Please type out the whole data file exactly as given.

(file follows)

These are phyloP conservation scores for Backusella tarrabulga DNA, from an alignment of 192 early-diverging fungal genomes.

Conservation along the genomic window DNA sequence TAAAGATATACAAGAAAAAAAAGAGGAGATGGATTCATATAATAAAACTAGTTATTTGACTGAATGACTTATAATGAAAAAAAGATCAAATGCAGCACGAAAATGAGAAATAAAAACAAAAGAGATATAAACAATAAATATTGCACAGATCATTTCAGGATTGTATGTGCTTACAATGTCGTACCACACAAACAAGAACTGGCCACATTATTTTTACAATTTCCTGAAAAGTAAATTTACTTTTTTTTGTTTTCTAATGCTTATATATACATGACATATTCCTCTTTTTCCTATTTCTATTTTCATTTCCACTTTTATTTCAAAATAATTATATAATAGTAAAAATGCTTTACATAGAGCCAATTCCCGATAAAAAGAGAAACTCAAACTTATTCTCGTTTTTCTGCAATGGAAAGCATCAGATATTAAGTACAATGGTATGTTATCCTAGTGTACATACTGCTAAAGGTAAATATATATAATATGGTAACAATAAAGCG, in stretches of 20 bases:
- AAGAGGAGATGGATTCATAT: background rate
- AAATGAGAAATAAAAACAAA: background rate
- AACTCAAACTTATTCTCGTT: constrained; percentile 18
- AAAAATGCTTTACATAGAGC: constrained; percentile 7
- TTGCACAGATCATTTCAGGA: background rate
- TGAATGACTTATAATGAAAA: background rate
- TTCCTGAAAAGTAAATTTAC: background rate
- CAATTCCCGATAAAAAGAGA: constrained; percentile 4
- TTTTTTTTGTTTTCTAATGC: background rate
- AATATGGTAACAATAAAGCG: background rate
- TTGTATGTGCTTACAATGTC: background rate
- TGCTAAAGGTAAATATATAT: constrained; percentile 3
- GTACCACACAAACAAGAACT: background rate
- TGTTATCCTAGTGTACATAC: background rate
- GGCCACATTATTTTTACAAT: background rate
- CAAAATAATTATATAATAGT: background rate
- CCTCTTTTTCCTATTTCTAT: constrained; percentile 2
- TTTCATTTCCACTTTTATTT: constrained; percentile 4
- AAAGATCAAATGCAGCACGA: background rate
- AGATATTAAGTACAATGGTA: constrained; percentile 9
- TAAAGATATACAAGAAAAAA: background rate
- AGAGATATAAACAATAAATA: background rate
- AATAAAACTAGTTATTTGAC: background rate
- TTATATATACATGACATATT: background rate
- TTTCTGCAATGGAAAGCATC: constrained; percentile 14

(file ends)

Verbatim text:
These are phyloP conservation scores for Backusella tarrabulga DNA, from an alignment of 192 early-diverging fungal genomes.

Conservation along the genomic window DNA sequence TAAAGATATACAAGAAAAAAAAGAGGAGATGGATTCATATAATAAAACTAGTTATTTGACTGAATGACTTATAATGAAAAAAAGATCAAATGCAGCACGAAAATGAGAAATAAAAACAAAAGAGATATAAACAATAAATATTGCACAGATCATTTCAGGATTGTATGTGCTTACAATGTCGTACCACACAAACAAGAACTGGCCACATTATTTTTACAATTTCCTGAAAAGTAAATTTACTTTTTTTTGTTTTCTAATGCTTATATATACATGACATATTCCTCTTTTTCCTATTTCTATTTTCATTTCCACTTTTATTTCAAAATAATTATATAATAGTAAAAATGCTTTACATAGAGCCAATTCCCGATAAAAAGAGAAACTCAAACTTATTCTCGTTTTTCTGCAATGGAAAGCATCAGATATTAAGTACAATGGTATGTTATCCTAGTGTACATACTGCTAAAGGTAAATATATATAATATGGTAACAATAAAGCG, in stretches of 20 bases:
- AAGAGGAGATGGATTCATAT: background rate
- AAATGAGAAATAAAAACAAA: background rate
- AACTCAAACTTATTCTCGTT: constrained; percentile 18
- AAAAATGCTTTACATAGAGC: constrained; percentile 7
- TTGCACAGATCATTTCAGGA: background rate
- TGAATGACTTATAATGAAAA: background rate
- TTCCTGAAAAGTAAATTTAC: background rate
- CAATTCCCGATAAAAAGAGA: constrained; percentile 4
- TTTTTTTTGTTTTCTAATGC: background rate
- AATATGGTAACAATAAAGCG: background rate
- TTGTATGTGCTTACAATGTC: background rate
- TGCTAAAGGTAAATATATAT: constrained; percentile 3
- GTACCACACAAACAAGAACT: background rate
- TGTTATCCTAGTGTACATAC: background rate
- GGCCACATTATTTTTACAAT: background rate
- CAAAATAATTATATAATAGT: background rate
- CCTCTTTTTCCTATTTCTAT: constrained; percentile 2
- TTTCATTTCCACTTTTATTT: constrained; percentile 4
- AAAGATCAAATGCAGCACGA: background rate
- AGATATTAAGTACAATGGTA: constrained; percentile 9
- TAAAGATATACAAGAAAAAA: background rate
- AGAGATATAAACAATAAATA: background rate
- AATAAAACTAGTTATTTGAC: background rate
- TTATATATACATGACATATT: background rate
- TTTCTGCAATGGAAAGCATC: constrained; percentile 14